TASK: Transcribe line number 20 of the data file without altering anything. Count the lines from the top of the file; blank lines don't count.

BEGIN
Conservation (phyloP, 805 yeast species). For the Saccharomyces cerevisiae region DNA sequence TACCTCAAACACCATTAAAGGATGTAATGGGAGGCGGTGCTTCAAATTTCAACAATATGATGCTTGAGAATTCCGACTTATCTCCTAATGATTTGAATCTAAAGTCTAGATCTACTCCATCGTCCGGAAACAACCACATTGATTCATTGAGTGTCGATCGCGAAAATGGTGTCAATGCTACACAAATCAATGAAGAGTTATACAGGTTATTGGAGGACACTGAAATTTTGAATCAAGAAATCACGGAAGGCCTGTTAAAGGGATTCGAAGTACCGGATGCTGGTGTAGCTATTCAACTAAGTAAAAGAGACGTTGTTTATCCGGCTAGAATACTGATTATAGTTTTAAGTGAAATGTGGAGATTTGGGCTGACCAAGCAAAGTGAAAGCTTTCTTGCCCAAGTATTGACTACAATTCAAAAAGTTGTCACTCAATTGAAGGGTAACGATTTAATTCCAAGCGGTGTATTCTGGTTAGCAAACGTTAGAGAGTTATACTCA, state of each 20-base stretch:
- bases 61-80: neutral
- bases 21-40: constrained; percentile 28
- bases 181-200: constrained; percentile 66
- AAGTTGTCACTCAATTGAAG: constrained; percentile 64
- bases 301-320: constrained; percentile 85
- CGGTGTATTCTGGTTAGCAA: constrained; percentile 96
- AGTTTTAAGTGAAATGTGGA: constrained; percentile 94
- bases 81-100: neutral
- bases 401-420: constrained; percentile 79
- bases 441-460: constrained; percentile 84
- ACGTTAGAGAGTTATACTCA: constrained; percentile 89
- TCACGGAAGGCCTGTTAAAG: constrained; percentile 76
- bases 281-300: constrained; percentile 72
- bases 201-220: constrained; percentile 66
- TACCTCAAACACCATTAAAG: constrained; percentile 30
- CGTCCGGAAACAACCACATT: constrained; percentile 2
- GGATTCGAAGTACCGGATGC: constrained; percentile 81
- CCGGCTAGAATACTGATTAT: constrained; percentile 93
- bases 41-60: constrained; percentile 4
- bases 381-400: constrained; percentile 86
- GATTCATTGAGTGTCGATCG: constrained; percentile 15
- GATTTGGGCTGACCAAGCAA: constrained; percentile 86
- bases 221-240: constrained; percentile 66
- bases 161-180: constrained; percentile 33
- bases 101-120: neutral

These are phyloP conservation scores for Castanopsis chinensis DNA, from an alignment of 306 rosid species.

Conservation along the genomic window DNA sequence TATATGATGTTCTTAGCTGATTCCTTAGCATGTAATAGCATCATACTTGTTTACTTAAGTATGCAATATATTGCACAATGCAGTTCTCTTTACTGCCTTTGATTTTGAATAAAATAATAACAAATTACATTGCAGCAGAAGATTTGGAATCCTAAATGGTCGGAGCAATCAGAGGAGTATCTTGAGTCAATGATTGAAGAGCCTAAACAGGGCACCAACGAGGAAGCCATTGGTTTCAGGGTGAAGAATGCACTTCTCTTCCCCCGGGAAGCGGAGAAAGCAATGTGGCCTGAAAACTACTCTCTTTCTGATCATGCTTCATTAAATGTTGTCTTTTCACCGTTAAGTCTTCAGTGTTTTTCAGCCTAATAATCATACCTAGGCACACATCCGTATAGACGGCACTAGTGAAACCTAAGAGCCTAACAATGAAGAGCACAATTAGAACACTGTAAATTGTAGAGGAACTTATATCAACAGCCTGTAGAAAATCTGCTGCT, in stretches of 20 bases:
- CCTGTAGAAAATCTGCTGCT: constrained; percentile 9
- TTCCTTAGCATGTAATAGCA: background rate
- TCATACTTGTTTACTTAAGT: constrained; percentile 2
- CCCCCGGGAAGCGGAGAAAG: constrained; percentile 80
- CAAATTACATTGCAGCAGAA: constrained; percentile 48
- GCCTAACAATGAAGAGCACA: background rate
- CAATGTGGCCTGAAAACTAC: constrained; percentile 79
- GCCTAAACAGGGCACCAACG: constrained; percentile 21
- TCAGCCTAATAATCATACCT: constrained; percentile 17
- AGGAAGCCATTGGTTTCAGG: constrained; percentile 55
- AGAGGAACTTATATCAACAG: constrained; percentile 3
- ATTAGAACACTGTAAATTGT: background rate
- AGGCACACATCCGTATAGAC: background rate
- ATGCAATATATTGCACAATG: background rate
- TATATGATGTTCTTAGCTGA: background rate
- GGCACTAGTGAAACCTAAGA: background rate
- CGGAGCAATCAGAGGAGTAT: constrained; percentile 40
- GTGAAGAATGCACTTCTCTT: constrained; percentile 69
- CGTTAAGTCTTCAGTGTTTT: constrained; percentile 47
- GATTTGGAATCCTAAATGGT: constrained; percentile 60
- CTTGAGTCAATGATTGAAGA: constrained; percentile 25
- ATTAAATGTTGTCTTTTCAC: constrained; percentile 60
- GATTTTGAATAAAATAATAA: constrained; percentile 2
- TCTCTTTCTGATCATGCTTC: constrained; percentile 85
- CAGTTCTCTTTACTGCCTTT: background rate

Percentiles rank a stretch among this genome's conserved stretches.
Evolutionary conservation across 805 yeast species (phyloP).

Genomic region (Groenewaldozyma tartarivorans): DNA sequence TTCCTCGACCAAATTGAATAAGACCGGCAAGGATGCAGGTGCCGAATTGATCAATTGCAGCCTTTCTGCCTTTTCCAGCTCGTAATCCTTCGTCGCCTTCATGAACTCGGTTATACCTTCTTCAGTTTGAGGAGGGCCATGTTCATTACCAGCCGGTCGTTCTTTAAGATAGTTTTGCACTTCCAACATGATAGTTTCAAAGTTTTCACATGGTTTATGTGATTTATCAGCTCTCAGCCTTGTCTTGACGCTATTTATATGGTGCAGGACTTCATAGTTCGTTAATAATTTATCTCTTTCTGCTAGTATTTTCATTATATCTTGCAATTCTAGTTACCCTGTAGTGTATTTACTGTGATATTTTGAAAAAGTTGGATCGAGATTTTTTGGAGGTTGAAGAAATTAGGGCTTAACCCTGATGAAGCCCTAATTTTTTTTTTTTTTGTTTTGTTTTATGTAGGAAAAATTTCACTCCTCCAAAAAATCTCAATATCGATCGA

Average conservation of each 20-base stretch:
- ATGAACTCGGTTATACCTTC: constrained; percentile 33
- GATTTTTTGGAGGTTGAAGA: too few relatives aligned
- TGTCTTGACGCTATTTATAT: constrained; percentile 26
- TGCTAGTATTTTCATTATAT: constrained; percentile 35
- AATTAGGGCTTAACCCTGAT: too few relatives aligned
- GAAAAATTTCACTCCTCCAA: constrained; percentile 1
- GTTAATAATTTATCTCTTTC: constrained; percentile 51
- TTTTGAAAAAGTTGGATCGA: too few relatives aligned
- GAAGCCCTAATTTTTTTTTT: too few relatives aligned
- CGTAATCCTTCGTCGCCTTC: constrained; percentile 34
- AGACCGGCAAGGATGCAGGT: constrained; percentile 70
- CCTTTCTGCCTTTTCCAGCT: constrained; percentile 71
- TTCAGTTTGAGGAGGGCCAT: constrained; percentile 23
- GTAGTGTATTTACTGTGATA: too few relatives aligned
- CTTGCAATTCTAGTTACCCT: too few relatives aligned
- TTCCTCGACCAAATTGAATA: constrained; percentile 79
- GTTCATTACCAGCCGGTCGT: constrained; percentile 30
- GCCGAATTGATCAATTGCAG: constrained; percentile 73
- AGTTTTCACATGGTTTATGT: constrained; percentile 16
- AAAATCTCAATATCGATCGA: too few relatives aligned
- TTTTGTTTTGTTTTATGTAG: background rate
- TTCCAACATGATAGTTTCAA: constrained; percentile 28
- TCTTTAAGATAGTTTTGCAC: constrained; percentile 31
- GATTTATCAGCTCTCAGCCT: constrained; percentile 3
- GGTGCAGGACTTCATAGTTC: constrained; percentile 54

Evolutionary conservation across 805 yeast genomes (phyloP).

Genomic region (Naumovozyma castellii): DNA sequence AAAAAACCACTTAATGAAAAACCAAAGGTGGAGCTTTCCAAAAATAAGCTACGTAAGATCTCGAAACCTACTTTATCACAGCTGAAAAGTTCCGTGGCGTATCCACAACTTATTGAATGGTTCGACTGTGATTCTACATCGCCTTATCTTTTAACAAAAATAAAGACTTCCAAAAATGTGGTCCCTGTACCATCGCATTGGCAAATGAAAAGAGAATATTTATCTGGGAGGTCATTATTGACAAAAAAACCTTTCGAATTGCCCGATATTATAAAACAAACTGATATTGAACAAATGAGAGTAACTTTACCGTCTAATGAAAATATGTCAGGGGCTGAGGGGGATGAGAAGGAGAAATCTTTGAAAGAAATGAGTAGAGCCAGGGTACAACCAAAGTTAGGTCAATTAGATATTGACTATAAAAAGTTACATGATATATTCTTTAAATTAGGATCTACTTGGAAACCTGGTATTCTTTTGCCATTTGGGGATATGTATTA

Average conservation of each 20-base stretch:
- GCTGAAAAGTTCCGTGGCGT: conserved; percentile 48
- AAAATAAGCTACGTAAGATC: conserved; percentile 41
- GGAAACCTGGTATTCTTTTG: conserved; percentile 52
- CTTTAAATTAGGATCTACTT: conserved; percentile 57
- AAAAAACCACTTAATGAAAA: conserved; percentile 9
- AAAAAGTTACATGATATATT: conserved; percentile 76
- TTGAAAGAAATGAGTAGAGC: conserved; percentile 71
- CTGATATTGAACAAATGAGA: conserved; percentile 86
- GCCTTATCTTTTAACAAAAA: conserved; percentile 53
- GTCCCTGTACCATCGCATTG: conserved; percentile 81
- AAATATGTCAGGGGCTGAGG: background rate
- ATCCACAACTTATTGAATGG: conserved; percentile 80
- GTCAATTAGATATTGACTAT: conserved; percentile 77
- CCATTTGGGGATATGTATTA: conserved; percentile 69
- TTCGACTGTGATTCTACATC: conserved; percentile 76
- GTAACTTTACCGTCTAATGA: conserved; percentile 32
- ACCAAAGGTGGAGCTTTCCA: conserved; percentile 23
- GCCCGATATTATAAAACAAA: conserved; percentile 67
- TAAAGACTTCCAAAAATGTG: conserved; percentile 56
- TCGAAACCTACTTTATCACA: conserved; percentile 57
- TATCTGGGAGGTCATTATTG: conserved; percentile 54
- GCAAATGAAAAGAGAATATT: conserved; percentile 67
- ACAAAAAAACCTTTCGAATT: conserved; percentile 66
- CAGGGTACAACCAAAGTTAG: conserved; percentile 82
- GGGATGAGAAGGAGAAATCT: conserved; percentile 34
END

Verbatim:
- bases 41-60: constrained; percentile 4